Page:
Thanks to an $8,000 grant, Maxwell Elementary students have fun in the bag.
The School Health Index Grant has funded several innovative programs to promote wellness among students and staff, according to Maxwell P.E. Teacher India Ann Goodyear.
Taylor Herrington (right) lets Ahmad Grays pull a football out of one of the Family Fun and Fitness Duffle Bags at Maxwell Elementary.
One of those programs is the Family Fun and Fitness Duffle Bags which students take turns checking out for several days at a time. The bags include all kinds of fitness equipment -- such as balls, bean bags and jump ropes -- so that students can enjoy playing games with their families while getting exercise.
With recent national focus on childhood obesity, Mrs. Goodyear said the program is a good way to change the students' attitudes toward physical fitness.
"At the age we've got them, I always say we don't see them enough to change their fitness level, but we can change how they think about fitness," she said. "Hopefully this is a way for them to think 'That's fun. Instead of watching TV this afternoon, I think I'll go out.'"
Kindergartener Will Roberts said he played several games, especially basketball, with his father after taking the bag home.
"I like the bag because it's fun," he said.
That attitude toward the bags has been prevalent throughout the school. Mrs. Goodyear said she has received positive feedback from parents who thought they wouldn't enjoy their child's turn with the bag.
"I have been so excited at how excited the children are," Mrs. Goodyear said. "I even got an email yesterday from a parent that told me she was dreading it because it came home, and she wanted to sit and watch TV. She got out in the yard, and all four of them -- the whole family -- played and had the best time."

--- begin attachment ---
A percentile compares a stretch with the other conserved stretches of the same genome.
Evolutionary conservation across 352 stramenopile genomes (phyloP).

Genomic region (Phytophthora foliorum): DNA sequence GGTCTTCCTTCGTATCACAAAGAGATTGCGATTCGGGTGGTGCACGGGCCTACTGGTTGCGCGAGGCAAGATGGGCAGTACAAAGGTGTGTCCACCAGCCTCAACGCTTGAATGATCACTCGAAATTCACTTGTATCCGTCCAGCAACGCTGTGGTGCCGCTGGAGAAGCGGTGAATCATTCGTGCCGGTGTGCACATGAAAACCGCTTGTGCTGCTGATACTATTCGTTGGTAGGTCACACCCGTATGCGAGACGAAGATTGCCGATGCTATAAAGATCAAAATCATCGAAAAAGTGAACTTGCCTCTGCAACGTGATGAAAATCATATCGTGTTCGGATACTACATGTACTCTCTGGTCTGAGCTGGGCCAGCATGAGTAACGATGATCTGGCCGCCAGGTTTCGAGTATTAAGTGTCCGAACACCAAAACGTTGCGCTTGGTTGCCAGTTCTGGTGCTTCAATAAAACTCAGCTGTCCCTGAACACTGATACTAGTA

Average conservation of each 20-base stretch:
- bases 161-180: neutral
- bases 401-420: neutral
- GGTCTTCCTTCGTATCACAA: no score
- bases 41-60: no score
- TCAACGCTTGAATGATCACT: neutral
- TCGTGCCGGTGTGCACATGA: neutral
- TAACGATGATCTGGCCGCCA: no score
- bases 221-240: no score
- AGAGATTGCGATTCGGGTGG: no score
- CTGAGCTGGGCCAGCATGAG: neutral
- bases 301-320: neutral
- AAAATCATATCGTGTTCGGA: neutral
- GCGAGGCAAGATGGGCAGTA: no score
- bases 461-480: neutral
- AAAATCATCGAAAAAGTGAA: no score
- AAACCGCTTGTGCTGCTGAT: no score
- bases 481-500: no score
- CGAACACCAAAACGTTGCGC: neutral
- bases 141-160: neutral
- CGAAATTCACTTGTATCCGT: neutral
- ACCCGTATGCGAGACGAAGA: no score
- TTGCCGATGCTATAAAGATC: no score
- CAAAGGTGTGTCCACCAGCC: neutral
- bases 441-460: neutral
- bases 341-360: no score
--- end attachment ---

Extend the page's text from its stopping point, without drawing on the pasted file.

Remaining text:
In fact, the kids and parents like the duffle bags so much, that not a single piece of equipment has been lost since the program began at the start of the school year.
In addition to the duffle bags, the Maxwell staff also received pedometers which count the number of steps people take. The goal is for the adults in the school to take 10,000 steps a day, which equals about five miles.
A group of fitness-minded teachers started Maxwell Educators Obtaining Wellness, or MEOW. The pedometers have helped that group tremendously, Mrs. Goodyear said.
"We've always had the teachers working on different goals, some to try to exercise daily, some to lose weight," she said. "The first week we had (the pedometers) everybody was comparing miles with each other. ...The more fit we are, the better teachers we all are."
The school's principal agrees with that and the significance of fitness for the entire school.
"As we continue to place our primary focus on the academic subjects, we are still mindful of the importance of physical education as well as the fine arts," said Maxwell Principal Mychelle Swain. "Through the fun and fitness bags, students, siblings and parents are able to not only spend time together but build their own physical well being."